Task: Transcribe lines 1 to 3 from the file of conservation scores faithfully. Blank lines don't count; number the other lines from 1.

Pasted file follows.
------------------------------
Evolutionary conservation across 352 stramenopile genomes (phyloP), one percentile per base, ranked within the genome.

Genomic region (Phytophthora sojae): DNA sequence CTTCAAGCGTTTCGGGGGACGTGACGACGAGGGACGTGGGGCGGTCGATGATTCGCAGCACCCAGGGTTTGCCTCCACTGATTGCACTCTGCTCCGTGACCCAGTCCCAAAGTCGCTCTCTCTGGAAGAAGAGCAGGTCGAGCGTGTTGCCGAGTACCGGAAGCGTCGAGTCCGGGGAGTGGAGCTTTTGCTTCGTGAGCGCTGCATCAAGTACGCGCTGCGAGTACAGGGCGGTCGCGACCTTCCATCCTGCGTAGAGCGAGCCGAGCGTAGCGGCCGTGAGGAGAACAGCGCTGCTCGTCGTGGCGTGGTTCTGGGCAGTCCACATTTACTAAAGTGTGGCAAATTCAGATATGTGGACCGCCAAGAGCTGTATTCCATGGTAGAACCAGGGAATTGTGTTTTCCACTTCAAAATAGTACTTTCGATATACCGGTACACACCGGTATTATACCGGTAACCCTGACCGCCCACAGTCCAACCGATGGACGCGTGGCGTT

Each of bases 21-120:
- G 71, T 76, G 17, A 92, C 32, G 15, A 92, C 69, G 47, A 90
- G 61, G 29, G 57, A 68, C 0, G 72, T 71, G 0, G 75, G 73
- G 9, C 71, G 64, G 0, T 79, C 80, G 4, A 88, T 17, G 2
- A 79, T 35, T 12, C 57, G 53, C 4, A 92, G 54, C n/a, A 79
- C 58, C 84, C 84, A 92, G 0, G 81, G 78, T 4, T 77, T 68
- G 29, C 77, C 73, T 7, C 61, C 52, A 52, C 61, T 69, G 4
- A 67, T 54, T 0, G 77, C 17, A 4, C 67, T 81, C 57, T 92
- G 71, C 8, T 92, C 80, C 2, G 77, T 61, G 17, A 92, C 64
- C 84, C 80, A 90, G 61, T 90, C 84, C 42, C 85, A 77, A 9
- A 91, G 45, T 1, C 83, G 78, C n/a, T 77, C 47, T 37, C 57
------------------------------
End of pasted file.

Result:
Evolutionary conservation across 352 stramenopile genomes (phyloP), one percentile per base, ranked within the genome.

Genomic region (Phytophthora sojae): DNA sequence CTTCAAGCGTTTCGGGGGACGTGACGACGAGGGACGTGGGGCGGTCGATGATTCGCAGCACCCAGGGTTTGCCTCCACTGATTGCACTCTGCTCCGTGACCCAGTCCCAAAGTCGCTCTCTCTGGAAGAAGAGCAGGTCGAGCGTGTTGCCGAGTACCGGAAGCGTCGAGTCCGGGGAGTGGAGCTTTTGCTTCGTGAGCGCTGCATCAAGTACGCGCTGCGAGTACAGGGCGGTCGCGACCTTCCATCCTGCGTAGAGCGAGCCGAGCGTAGCGGCCGTGAGGAGAACAGCGCTGCTCGTCGTGGCGTGGTTCTGGGCAGTCCACATTTACTAAAGTGTGGCAAATTCAGATATGTGGACCGCCAAGAGCTGTATTCCATGGTAGAACCAGGGAATTGTGTTTTCCACTTCAAAATAGTACTTTCGATATACCGGTACACACCGGTATTATACCGGTAACCCTGACCGCCCACAGTCCAACCGATGGACGCGTGGCGTT

Each of bases 21-120: